Secondary evidence is any derivative proof such as copies, extracts etc of a primary document. Secondary evidence includes:

  • Certified copies of the document
  • Copies made from the original
  • Counter parts of documents
  • Oral accounts of contents of documents by some persons who have seen it

A certified copy is a copy of the original document signed and certified as correct by the official who has the custody of the original. The contents of a document cannot be proved by secondary evidence unless there is reason for receiving it. If a piece of secondary evidence is admitted in a proceeding with no objection in the trial court, then any objection regarding its admissibility cannot be roused by that party in the appellate court. However, irrelevance of a piece of evidence already admitted at the trial, can be raised at the appellate stage

If any original document itself is inadmissible due to deficiencies like non-registration or insufficiency of stamping, then its copy cannot be admitted as secondary evidence. Existence of relevant primary evidence is a pre-requisite for admitting any piece of secondary evidence in regard to it. In other words, no secondary evidence relating to inadmissible primary evidence is admissible.

Secondary evidence cannot be admitted except on the ground mentioned in Section 65 of the act. The law does not make any distinction between the classes of secondary evidence in regard to validity.

Public and private documents

The documents are of two types – public documents and private documents.

A public document is a document generated by a public authority or public officer during the course of some public duties. It includes public records of private documents kept by any authority or body of the State.

A private document which is kept by a public officer is not a public document. But entries relating to private documents made in the records kept by the public office are public records.

The fact that a document is registered does not make it a public document. A registered sale deed is not a public document. Its execution, contents etc have to be proved in the ordinary manner.

Admission of any document amounts to admission of its contents, but not the truth of its contents. The truth needs to be proved separately.

Certified copies of documents

When a document is a public document and it can be inspected by a person then he is entitled to obtain a certified copy of it on paying a required fee. When the law prescribes that the terms and conditions of a contract, grant or other disposition of property have to be in written form, then written document alone can be given in evidence in regard to such execution. When a set of oral transactions has been reduced to writing the set of transactions itself will become a piece of documentary evidence. In such a case, no oral evidence can be admitted to contradict such transcripts.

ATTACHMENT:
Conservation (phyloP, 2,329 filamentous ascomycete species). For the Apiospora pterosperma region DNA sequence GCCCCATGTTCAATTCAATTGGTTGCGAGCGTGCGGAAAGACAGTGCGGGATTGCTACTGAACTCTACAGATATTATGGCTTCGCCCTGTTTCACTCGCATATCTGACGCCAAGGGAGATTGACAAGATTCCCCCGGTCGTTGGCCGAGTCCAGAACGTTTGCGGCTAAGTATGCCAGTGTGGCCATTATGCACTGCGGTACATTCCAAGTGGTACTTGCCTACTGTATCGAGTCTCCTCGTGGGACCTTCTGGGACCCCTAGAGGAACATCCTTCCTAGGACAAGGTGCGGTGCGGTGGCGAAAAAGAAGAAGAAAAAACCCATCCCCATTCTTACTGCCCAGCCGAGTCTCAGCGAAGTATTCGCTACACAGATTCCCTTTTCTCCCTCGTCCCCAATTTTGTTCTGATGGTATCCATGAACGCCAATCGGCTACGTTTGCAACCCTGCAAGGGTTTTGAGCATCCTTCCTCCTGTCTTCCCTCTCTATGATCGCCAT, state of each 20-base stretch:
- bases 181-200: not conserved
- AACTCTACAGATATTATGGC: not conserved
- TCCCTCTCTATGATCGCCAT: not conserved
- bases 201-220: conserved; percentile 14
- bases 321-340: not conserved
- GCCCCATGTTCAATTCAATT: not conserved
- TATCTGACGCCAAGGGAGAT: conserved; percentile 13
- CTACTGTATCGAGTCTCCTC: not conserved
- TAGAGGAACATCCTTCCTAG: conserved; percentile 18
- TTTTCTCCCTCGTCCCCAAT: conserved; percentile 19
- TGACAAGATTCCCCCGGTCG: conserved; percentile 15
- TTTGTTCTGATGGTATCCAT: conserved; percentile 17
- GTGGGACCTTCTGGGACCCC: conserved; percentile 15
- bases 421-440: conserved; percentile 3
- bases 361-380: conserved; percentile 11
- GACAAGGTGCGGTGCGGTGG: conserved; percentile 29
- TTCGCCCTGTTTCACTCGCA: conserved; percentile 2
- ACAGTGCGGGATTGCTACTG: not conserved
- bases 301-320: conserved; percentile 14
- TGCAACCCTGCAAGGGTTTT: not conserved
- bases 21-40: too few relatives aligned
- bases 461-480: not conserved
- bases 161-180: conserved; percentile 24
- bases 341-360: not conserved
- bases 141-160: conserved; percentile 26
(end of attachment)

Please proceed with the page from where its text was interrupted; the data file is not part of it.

Law presumes that every certified copy of public document is a genuine document.

Attesting witness must give evidence

When a document, except a Will, is registered it is not necessary to call an attesting witness unless there is denial of execution by the person who had executed it. In the case of a registered Will, the attesting witnesses need to be called for giving evidence.

When there is an allegation that a document is signed or has been written by a particular person, the person’s sign or hand writing need to be proved.

If a document is to be attested as per law, such a document cannot be used as evidence unless one attesting witness has been called for. The endorsement made by a Sub-Registrar before a court that the executants of the document had admitted the execution of the document while registering it before him amounts to attestation. If a document is attested, then the attesting witness must be called for testimony as to the validity of the signature in it.

Clearing the ambiguities in documents

In general, it is not possible to prove the contents of a document by external oral testimony. But if the intention expressed in a document is basically clear but leaves some confusion due to lack of specificity or ambiguous use of language, external oral testimony is admissible. If the ambiguity is patent, then the contents cannot be proved by oral testimony.

In short, that means extrinsic oral evidence may be admitted to bring in clarity in a document which leaves some confusion due to equivocation – use of vague or ambiguous language.

However when the language of a written instrument is perfectly plain, no construction is permissible to contradict the writing.